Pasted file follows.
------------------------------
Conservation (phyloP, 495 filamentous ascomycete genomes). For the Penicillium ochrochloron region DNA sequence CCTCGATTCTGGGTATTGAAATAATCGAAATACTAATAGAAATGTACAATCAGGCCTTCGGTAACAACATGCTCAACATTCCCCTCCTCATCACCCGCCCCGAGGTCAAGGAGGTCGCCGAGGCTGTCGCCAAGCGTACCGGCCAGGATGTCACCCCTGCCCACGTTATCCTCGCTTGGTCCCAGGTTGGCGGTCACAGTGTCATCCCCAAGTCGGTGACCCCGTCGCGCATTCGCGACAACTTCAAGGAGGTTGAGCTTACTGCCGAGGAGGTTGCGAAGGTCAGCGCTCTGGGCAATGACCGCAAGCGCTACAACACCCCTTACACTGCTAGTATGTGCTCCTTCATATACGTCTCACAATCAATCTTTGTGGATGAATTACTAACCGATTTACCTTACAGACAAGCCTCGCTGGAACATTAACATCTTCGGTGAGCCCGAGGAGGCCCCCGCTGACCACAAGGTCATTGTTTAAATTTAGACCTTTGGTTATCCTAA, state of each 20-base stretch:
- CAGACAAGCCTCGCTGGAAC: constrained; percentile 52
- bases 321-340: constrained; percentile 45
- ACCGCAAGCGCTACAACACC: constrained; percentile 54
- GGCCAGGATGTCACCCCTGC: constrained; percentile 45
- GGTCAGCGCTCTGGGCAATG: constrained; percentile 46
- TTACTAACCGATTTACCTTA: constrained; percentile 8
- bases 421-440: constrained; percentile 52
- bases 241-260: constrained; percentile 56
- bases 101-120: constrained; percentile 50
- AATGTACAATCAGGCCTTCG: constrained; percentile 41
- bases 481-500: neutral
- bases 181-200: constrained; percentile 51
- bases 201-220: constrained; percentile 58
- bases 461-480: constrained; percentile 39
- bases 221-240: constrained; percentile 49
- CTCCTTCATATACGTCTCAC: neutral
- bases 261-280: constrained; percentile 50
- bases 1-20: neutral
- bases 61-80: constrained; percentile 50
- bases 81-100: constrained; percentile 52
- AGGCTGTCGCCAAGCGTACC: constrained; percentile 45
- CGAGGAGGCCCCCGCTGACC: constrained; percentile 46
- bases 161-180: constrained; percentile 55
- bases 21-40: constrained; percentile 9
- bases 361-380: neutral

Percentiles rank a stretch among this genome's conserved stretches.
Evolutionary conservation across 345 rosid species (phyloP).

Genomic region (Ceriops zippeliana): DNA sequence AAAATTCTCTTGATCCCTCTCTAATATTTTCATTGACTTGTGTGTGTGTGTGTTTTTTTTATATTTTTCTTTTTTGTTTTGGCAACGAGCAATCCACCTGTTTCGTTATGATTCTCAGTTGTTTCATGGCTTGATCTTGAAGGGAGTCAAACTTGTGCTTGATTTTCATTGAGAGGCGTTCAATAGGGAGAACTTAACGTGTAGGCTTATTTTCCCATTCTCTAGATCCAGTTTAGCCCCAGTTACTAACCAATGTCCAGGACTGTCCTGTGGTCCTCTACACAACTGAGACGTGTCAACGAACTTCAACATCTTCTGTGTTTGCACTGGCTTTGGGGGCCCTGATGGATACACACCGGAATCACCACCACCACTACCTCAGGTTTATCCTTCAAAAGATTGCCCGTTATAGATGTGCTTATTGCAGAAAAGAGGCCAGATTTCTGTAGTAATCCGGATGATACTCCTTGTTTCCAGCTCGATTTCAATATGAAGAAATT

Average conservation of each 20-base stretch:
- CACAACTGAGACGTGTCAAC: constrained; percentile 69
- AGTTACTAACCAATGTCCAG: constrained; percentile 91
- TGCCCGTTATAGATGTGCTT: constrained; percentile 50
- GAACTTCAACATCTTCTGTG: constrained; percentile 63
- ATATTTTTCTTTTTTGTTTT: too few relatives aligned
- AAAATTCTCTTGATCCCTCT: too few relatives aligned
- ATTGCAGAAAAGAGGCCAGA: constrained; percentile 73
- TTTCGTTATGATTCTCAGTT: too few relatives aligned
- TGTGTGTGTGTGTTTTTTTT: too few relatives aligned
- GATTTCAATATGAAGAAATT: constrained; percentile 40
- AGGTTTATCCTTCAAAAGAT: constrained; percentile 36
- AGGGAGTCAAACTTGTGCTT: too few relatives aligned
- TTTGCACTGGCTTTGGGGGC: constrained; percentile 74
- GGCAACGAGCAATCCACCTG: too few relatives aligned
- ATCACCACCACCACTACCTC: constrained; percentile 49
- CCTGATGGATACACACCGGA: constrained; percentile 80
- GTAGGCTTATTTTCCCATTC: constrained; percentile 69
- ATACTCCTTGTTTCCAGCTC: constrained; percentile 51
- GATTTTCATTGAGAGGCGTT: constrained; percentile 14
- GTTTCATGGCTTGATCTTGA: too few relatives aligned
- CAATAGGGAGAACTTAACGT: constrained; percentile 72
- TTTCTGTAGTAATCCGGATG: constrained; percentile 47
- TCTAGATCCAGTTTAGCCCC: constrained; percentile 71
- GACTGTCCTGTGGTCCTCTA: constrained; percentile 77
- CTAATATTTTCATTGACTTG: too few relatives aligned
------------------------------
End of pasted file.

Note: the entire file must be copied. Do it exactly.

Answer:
Conservation (phyloP, 495 filamentous ascomycete genomes). For the Penicillium ochrochloron region DNA sequence CCTCGATTCTGGGTATTGAAATAATCGAAATACTAATAGAAATGTACAATCAGGCCTTCGGTAACAACATGCTCAACATTCCCCTCCTCATCACCCGCCCCGAGGTCAAGGAGGTCGCCGAGGCTGTCGCCAAGCGTACCGGCCAGGATGTCACCCCTGCCCACGTTATCCTCGCTTGGTCCCAGGTTGGCGGTCACAGTGTCATCCCCAAGTCGGTGACCCCGTCGCGCATTCGCGACAACTTCAAGGAGGTTGAGCTTACTGCCGAGGAGGTTGCGAAGGTCAGCGCTCTGGGCAATGACCGCAAGCGCTACAACACCCCTTACACTGCTAGTATGTGCTCCTTCATATACGTCTCACAATCAATCTTTGTGGATGAATTACTAACCGATTTACCTTACAGACAAGCCTCGCTGGAACATTAACATCTTCGGTGAGCCCGAGGAGGCCCCCGCTGACCACAAGGTCATTGTTTAAATTTAGACCTTTGGTTATCCTAA, state of each 20-base stretch:
- CAGACAAGCCTCGCTGGAAC: constrained; percentile 52
- bases 321-340: constrained; percentile 45
- ACCGCAAGCGCTACAACACC: constrained; percentile 54
- GGCCAGGATGTCACCCCTGC: constrained; percentile 45
- GGTCAGCGCTCTGGGCAATG: constrained; percentile 46
- TTACTAACCGATTTACCTTA: constrained; percentile 8
- bases 421-440: constrained; percentile 52
- bases 241-260: constrained; percentile 56
- bases 101-120: constrained; percentile 50
- AATGTACAATCAGGCCTTCG: constrained; percentile 41
- bases 481-500: neutral
- bases 181-200: constrained; percentile 51
- bases 201-220: constrained; percentile 58
- bases 461-480: constrained; percentile 39
- bases 221-240: constrained; percentile 49
- CTCCTTCATATACGTCTCAC: neutral
- bases 261-280: constrained; percentile 50
- bases 1-20: neutral
- bases 61-80: constrained; percentile 50
- bases 81-100: constrained; percentile 52
- AGGCTGTCGCCAAGCGTACC: constrained; percentile 45
- CGAGGAGGCCCCCGCTGACC: constrained; percentile 46
- bases 161-180: constrained; percentile 55
- bases 21-40: constrained; percentile 9
- bases 361-380: neutral

Percentiles rank a stretch among this genome's conserved stretches.
Evolutionary conservation across 345 rosid species (phyloP).

Genomic region (Ceriops zippeliana): DNA sequence AAAATTCTCTTGATCCCTCTCTAATATTTTCATTGACTTGTGTGTGTGTGTGTTTTTTTTATATTTTTCTTTTTTGTTTTGGCAACGAGCAATCCACCTGTTTCGTTATGATTCTCAGTTGTTTCATGGCTTGATCTTGAAGGGAGTCAAACTTGTGCTTGATTTTCATTGAGAGGCGTTCAATAGGGAGAACTTAACGTGTAGGCTTATTTTCCCATTCTCTAGATCCAGTTTAGCCCCAGTTACTAACCAATGTCCAGGACTGTCCTGTGGTCCTCTACACAACTGAGACGTGTCAACGAACTTCAACATCTTCTGTGTTTGCACTGGCTTTGGGGGCCCTGATGGATACACACCGGAATCACCACCACCACTACCTCAGGTTTATCCTTCAAAAGATTGCCCGTTATAGATGTGCTTATTGCAGAAAAGAGGCCAGATTTCTGTAGTAATCCGGATGATACTCCTTGTTTCCAGCTCGATTTCAATATGAAGAAATT

Average conservation of each 20-base stretch:
- CACAACTGAGACGTGTCAAC: constrained; percentile 69
- AGTTACTAACCAATGTCCAG: constrained; percentile 91
- TGCCCGTTATAGATGTGCTT: constrained; percentile 50
- GAACTTCAACATCTTCTGTG: constrained; percentile 63
- ATATTTTTCTTTTTTGTTTT: too few relatives aligned
- AAAATTCTCTTGATCCCTCT: too few relatives aligned
- ATTGCAGAAAAGAGGCCAGA: constrained; percentile 73
- TTTCGTTATGATTCTCAGTT: too few relatives aligned
- TGTGTGTGTGTGTTTTTTTT: too few relatives aligned
- GATTTCAATATGAAGAAATT: constrained; percentile 40
- AGGTTTATCCTTCAAAAGAT: constrained; percentile 36
- AGGGAGTCAAACTTGTGCTT: too few relatives aligned
- TTTGCACTGGCTTTGGGGGC: constrained; percentile 74
- GGCAACGAGCAATCCACCTG: too few relatives aligned
- ATCACCACCACCACTACCTC: constrained; percentile 49
- CCTGATGGATACACACCGGA: constrained; percentile 80
- GTAGGCTTATTTTCCCATTC: constrained; percentile 69
- ATACTCCTTGTTTCCAGCTC: constrained; percentile 51
- GATTTTCATTGAGAGGCGTT: constrained; percentile 14
- GTTTCATGGCTTGATCTTGA: too few relatives aligned
- CAATAGGGAGAACTTAACGT: constrained; percentile 72
- TTTCTGTAGTAATCCGGATG: constrained; percentile 47
- TCTAGATCCAGTTTAGCCCC: constrained; percentile 71
- GACTGTCCTGTGGTCCTCTA: constrained; percentile 77
- CTAATATTTTCATTGACTTG: too few relatives aligned